Boat Propeller Types

Everything You Need to Know: Boat Propeller Types

Written by Zuzana Prochazka
October 12, 2023

Last Updated on October 12, 2023 by Boatsetter Team

Most boats are driven by propellers and there are many kinds and sizes. The optimal choice of propeller will depend on boat type, length, weight, use, and engine power. The right propeller will enhance efficiency by lowering drag, provide greater torque for faster planing speeds, and optimize performance at top speeds.

Many props are made of aluminum and are lightweight and affordable. These are good for smaller boats and tighter budgets. Stainless steel propellers are better for larger and high-performance boats due to their strength and durability but they’re more expensive. Bronze propellers are strong, rigid, and corrosion-resistant and are the priciest.

Propellers can have anywhere between two to six blades. Two-bladed props are used with smaller engines. They’re highly efficient but tend to produce vibration and aren’t powerful enough for heavier vessels. Sailboats and trolling motors often use two-bladed propellers. The higher the blade count, the more balanced the prop and the greater the thrust but also the greater the drag. Large five and six-bladed propellers are usually used with commercial boats, large yachts and ships.

Let’s go beyond materials and blade count and look at the types of propeller.

Post summary:

  • Fixed propellers 
  • Variable pitch propellers 
  • Folding propellers 
  • Feathering propellers
  • Dual-props 
  • Surface-piercing propellers 
  • Specialty propellers

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Fixed pitch propellers & controllable pitch propellers 

Fixed propellers, commonly referred to as fixed-pitch props, are a fundamental part of a boat’s propulsion system. These propellers have blades with a set angle that cannot be adjusted while the boat is running. Most props are fixed and have a constant blade angle. They’re easy to install and repair and are less expensive than others below.

On the other hand you have controllable Pitch Propeller’s (CPP), these props are characterized by an adjustable angle. The pitch can be manipulated while the boat is in motion to optimize performance while running at different speeds. They can be more difficult to service and are expensive to purchase and install.


Folding propellers

Folding propellers are a popular choice among boaters looking for enhanced performance and maneuverability, which makes it perfect for sailing. Under sail, you will want to reduce drag as much as possible so they often opt for a folding prop where the blades fold back against the hub when not motoring.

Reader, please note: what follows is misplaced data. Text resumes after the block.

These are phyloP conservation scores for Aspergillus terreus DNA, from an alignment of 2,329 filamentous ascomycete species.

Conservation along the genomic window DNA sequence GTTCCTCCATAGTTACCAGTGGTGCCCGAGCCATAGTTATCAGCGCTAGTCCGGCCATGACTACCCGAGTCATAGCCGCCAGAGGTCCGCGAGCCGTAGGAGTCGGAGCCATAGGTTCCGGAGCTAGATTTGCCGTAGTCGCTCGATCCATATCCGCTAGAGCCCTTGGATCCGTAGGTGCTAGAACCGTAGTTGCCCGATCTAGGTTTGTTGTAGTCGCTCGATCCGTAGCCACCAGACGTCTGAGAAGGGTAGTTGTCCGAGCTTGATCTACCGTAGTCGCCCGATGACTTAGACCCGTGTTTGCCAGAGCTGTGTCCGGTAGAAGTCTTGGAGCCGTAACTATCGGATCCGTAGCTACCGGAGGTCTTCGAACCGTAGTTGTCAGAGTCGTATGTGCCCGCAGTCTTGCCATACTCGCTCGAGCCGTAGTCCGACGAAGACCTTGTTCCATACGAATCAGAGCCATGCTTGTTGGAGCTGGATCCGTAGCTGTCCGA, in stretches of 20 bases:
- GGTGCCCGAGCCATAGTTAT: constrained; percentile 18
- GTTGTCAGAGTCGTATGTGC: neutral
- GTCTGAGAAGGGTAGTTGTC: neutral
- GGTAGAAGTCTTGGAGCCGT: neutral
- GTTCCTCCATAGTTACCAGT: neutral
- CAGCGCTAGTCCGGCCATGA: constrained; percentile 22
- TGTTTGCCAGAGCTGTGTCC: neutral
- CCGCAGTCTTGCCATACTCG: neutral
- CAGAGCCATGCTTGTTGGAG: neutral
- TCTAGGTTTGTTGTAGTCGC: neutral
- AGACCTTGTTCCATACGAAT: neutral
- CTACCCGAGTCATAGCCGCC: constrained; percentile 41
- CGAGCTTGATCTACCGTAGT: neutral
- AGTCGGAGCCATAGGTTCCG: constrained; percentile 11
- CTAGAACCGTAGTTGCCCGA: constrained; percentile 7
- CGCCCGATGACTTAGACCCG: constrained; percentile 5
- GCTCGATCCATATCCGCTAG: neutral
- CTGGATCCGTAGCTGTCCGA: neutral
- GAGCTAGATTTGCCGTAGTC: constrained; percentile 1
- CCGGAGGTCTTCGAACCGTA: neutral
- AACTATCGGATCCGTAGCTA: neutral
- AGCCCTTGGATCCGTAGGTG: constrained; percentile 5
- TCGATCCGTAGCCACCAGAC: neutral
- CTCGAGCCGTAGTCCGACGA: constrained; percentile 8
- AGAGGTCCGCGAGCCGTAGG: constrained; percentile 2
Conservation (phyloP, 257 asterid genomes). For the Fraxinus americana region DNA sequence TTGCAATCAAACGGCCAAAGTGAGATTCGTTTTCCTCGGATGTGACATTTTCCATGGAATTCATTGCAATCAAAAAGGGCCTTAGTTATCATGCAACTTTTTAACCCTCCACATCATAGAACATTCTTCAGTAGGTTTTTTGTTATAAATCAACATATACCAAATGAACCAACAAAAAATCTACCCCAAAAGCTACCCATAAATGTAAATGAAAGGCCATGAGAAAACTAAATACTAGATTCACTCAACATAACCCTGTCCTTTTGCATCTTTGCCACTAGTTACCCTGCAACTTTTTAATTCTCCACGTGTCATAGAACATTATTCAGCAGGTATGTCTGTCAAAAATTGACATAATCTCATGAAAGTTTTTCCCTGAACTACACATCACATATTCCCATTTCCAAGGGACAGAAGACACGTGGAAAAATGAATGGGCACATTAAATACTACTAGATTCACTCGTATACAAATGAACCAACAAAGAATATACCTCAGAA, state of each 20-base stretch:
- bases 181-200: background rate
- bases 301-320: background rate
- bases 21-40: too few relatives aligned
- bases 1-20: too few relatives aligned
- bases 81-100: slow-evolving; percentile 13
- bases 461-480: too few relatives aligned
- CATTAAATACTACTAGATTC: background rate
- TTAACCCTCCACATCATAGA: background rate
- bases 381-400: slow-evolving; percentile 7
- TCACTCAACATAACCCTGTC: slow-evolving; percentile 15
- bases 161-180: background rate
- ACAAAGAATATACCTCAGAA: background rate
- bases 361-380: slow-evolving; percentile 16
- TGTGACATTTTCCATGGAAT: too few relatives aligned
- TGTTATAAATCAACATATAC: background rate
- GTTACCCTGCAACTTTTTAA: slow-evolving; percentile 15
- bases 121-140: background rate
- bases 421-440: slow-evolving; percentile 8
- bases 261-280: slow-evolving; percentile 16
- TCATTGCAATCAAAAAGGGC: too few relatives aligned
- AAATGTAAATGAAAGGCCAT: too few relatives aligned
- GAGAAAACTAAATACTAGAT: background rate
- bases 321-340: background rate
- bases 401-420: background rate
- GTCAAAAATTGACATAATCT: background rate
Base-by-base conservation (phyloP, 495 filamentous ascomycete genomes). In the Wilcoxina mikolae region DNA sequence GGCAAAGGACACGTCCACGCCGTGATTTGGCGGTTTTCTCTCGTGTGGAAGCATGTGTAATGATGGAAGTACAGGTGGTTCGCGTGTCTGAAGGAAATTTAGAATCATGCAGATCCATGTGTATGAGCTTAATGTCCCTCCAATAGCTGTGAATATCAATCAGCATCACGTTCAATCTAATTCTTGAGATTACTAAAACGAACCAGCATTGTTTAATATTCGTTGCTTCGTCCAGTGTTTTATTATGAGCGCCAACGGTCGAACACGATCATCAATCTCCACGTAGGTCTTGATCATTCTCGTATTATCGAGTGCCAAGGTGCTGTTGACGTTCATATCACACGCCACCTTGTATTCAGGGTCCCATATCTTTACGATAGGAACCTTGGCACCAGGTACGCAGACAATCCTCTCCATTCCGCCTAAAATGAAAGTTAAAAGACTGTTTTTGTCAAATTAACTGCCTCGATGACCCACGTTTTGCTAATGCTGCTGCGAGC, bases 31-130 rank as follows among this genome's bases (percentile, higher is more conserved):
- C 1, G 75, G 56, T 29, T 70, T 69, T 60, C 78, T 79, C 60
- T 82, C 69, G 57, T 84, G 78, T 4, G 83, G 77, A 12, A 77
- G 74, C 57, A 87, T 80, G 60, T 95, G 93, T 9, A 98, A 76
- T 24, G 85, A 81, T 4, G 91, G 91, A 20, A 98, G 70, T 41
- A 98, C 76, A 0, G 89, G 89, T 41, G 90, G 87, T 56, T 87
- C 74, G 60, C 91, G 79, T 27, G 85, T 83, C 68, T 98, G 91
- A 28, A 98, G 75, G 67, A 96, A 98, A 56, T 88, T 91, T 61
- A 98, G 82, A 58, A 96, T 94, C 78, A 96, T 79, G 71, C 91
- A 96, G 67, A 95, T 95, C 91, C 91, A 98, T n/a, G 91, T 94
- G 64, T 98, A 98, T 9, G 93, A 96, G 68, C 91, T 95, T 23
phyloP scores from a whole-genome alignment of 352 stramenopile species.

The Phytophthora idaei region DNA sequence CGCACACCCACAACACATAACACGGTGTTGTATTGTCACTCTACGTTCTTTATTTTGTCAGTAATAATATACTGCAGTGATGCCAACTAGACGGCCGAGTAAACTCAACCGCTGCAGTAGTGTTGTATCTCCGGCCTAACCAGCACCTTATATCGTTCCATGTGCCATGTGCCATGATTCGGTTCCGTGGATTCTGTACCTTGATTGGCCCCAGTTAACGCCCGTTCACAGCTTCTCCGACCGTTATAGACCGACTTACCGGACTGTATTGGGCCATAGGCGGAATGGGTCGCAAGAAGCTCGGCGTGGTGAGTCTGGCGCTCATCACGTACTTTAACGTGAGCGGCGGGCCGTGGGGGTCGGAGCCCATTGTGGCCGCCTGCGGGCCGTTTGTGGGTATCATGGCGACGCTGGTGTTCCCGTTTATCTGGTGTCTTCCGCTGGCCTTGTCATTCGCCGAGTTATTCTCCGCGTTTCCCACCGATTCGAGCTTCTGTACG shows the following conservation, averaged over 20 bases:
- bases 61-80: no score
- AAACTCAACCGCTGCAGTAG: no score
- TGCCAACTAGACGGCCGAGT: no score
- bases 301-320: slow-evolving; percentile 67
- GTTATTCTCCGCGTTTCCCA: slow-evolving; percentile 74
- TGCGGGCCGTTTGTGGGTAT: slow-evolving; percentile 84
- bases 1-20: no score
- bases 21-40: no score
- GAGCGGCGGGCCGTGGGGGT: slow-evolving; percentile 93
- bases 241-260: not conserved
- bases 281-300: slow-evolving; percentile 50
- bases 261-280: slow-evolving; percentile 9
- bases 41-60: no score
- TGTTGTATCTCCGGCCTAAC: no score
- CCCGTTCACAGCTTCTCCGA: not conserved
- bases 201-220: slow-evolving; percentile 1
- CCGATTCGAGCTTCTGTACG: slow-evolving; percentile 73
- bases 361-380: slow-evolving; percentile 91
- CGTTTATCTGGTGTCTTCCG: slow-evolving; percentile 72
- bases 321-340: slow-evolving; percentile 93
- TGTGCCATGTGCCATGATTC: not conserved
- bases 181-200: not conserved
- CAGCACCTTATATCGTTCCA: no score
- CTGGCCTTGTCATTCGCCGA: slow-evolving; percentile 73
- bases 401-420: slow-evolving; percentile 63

Pro tip: Folding props allow for improved sailing speed and efficiency when the engine is not engaged.

Feathering propellers

Another way to reduce drag for sailboats is to use a feathering prop. If you’re using feathering propellers, the blades don’t fold but rather angle or rotate the blades to minimize the surface area presented to the water flow when the boat is under sail.


Dual props look as if there are two props in one. These counter-rotating props have several advantages including improved thrust, faster acceleration, better stability and handling even in reverse, and increased efficiency for better fuel economy. 

They can be used on smaller boats with outboards or larger boats with stern drives or inboard engines. They can be expensive. Mercury, Suzuki and Volvo offer dual prop solutions.

Surface-piercing propellers

Designed to run partially out of the water (Surface Drive System), these props are often used with high-performance or racing powerboats because they decrease drag through the water. Boaters who crave maximum velocity and agility often opt for surface-piercing propellers, but they may require expert installation and maintenance to ensure safe and effective performance.

Toroid propeller

A new design has been introduced by Sharrow Marine where the prop blades are actually loops rather than flat blades. The purpose is to reduce vibration and increase speed at a given RPM. 

Now, for the exception–locomotion through the water can also be achieved via a jet drive that uses forced water rather than a propeller to drive a boat. Jet boats can be small or large and the benefit of jet drives is that they can usually be taken into shallower waters than prop-driven craft.

Knowing which boat propeller is best 

The wrong prop can create uncomfortable vibration, limit top speeds regardless of engine RPMs, create sluggish acceleration, and cause cavitation or excessive water aeration.

But, the right propeller will optimize performance including higher top speeds, create a smoother ride, and provide a more fuel-efficient solution. When deciding on a propeller, we recommend seeking a professional to know all your options. In the meanwhile, you can read more about propeller’s right here:

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